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Charles Taylor Defense Case Opens in The Hague

  • Kate Thomas

The trial of Charles Taylor has resumed today in The Hague, where the former president of Liberia is charged with war crimes in neighboring Sierra Leone.

Taylor listened quietly while his defense lawyer, Courtenay Griffiths, addressed the courtroom. Griffiths said the defense does not dispute the fact terrible atrocities occurred in Sierra Leone, arguing instead that Taylor was not responsible.

"We are here to defend a man who we say is innocent of these charges," sadi Griffiths.

During Sierra Leone's civil war, the Revolutionary United Front was notorious for hacking off the limbs of civilians with machetes.

Taylor is also charged with the murder, mutilation, rape and enslavement of civilians, and the recruitment and use of child soldiers.

Taylor is not known to have ever been to Sierra Leone, but he is charged as being part of a joint criminal enterprise, a form of liability that places blame on the architects of certain crimes. The Special Court for Sierra Leone is holding the trial in The Hague in order not to upset the peace process in Sierra Leone.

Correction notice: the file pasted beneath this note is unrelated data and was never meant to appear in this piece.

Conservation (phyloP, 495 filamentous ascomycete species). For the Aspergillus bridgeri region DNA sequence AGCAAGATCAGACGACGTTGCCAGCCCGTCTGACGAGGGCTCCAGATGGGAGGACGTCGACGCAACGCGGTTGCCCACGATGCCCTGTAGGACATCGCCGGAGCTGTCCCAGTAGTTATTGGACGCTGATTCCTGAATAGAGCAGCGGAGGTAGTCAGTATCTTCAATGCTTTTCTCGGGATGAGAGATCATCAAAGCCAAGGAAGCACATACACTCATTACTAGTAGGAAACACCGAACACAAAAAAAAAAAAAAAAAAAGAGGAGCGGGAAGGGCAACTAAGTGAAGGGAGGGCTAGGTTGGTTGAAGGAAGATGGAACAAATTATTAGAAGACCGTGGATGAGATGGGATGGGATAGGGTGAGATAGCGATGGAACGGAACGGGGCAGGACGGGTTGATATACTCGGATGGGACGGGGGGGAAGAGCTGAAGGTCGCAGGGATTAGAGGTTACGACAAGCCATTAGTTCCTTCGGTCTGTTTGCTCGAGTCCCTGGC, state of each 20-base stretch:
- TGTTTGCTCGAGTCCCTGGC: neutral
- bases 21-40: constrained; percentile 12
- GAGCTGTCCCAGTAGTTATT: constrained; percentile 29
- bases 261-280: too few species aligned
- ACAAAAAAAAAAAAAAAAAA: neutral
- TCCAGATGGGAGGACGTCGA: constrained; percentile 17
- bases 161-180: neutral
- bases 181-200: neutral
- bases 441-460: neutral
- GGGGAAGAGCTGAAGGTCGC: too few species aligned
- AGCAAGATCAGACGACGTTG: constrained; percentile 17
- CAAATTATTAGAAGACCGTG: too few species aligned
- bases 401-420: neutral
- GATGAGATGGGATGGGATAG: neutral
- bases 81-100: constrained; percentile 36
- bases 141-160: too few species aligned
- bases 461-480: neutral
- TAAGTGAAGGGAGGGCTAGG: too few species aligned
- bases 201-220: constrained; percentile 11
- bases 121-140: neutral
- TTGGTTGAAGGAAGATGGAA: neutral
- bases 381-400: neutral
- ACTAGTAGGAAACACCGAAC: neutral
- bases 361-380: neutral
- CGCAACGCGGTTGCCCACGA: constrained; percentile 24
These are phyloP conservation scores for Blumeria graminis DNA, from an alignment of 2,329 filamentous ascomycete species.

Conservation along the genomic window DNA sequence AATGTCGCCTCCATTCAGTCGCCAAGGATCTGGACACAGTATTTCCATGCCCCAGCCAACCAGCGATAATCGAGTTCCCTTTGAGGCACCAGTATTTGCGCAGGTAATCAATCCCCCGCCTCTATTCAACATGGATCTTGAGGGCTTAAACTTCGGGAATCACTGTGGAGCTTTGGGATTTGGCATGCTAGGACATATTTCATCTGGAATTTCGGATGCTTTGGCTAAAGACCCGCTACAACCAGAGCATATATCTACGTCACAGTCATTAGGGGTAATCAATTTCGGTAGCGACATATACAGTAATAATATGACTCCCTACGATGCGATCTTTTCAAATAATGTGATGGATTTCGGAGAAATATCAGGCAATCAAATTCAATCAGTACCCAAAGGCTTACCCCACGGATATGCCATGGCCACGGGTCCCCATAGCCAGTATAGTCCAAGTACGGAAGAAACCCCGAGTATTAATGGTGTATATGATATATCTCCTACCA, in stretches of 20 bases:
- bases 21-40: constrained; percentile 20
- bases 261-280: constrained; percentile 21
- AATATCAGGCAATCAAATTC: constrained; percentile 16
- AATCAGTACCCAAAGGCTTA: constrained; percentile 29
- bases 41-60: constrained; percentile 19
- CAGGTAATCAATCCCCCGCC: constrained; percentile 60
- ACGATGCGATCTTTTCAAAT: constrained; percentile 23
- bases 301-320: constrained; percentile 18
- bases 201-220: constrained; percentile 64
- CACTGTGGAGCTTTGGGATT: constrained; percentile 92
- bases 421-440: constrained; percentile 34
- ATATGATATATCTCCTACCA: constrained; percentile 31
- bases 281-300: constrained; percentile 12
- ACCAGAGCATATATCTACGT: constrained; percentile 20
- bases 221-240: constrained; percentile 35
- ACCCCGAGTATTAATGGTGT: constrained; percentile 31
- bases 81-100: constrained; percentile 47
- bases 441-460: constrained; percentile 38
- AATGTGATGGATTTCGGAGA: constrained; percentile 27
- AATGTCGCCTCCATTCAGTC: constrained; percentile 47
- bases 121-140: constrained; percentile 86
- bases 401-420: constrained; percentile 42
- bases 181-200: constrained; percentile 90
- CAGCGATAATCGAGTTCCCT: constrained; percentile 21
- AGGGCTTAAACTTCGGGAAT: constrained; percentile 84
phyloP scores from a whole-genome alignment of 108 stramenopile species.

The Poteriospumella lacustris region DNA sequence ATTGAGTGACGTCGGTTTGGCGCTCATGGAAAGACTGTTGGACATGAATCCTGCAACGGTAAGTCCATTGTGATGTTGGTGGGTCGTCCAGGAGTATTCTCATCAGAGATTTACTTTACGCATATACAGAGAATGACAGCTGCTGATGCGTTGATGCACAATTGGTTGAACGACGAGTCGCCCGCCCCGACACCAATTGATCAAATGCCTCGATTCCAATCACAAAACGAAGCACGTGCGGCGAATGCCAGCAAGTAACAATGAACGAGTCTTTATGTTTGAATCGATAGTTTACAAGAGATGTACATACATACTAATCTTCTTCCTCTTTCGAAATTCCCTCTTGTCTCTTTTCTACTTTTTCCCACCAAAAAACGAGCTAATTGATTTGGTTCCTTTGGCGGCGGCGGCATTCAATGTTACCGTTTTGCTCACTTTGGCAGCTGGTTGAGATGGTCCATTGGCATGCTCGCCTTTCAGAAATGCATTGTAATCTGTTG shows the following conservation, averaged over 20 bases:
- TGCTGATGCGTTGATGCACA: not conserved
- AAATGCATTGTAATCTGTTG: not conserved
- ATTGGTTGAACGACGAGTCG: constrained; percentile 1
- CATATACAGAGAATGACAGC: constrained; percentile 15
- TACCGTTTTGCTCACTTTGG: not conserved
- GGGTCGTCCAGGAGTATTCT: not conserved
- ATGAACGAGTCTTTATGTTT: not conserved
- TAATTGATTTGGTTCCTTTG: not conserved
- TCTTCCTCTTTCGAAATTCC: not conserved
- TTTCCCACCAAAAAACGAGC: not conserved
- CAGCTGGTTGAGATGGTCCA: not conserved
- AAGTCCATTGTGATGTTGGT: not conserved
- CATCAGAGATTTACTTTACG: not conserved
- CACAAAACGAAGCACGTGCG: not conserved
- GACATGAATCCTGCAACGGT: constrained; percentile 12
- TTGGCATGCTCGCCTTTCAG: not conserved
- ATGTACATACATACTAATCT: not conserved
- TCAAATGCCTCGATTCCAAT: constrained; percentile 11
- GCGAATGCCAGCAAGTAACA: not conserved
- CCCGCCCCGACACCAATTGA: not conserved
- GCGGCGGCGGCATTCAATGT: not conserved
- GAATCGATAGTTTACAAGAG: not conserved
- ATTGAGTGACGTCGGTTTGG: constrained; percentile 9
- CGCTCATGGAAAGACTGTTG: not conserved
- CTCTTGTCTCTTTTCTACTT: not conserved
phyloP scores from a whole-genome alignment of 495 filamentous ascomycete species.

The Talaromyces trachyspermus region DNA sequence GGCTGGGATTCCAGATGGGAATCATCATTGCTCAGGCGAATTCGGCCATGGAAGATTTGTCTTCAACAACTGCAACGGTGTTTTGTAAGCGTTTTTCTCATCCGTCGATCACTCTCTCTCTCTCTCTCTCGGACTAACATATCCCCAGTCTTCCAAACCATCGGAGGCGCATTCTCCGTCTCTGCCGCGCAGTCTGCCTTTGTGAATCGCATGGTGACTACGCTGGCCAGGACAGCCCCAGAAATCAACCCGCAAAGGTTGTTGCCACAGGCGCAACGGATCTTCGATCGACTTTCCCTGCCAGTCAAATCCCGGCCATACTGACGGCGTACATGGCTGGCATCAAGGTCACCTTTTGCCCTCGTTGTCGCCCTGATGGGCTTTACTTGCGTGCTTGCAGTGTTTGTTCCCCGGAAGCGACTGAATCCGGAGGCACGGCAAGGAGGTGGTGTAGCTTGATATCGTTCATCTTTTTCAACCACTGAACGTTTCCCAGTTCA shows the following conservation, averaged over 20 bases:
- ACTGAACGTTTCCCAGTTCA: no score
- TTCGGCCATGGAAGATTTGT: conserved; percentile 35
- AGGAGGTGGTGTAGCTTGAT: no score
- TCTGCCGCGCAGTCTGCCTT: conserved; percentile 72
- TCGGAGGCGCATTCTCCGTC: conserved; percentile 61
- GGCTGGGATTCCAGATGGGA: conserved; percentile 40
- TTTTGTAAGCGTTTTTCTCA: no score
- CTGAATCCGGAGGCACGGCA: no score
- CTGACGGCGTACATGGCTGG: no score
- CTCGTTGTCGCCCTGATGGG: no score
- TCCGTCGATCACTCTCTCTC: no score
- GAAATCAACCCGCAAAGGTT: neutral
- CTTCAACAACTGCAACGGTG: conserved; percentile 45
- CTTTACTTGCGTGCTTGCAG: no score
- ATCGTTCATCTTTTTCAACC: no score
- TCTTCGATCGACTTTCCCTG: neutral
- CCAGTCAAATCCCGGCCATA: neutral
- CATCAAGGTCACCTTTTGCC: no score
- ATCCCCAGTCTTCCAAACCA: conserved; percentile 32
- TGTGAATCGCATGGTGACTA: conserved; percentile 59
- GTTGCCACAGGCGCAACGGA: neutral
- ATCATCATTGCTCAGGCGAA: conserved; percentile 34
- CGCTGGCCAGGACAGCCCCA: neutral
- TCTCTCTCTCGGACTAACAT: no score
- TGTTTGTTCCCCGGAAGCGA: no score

In May, defense lawyers have said Taylor should be acquitted because there was no evidence he planned or instigated atrocities in Sierra Leone, but judges rejected that last month.

"It must equally be recognized that this case has been played out over at least six years by the prosecution in the court of public opinion worldwide," added Griffiths.

The defense team says it will call 256 witnesses, three times more than those called by the prosecution. A time period of about four years would be needed to hear such a high number of testimonies, but it is likely that only a fraction of those called will actually appear in court.

The defense is expected to claim that some of the testimonies heard by the prosecution were unnecessary and irrelevant. It will also question the stipends, expenses and in some cases, compensation, paid to prosecution witnesses.

Observers say Taylor is taking the trial very seriously and has attended almost every session since it opened in January 2008. Tomorrow he will take to the stand and give evidence in his defense.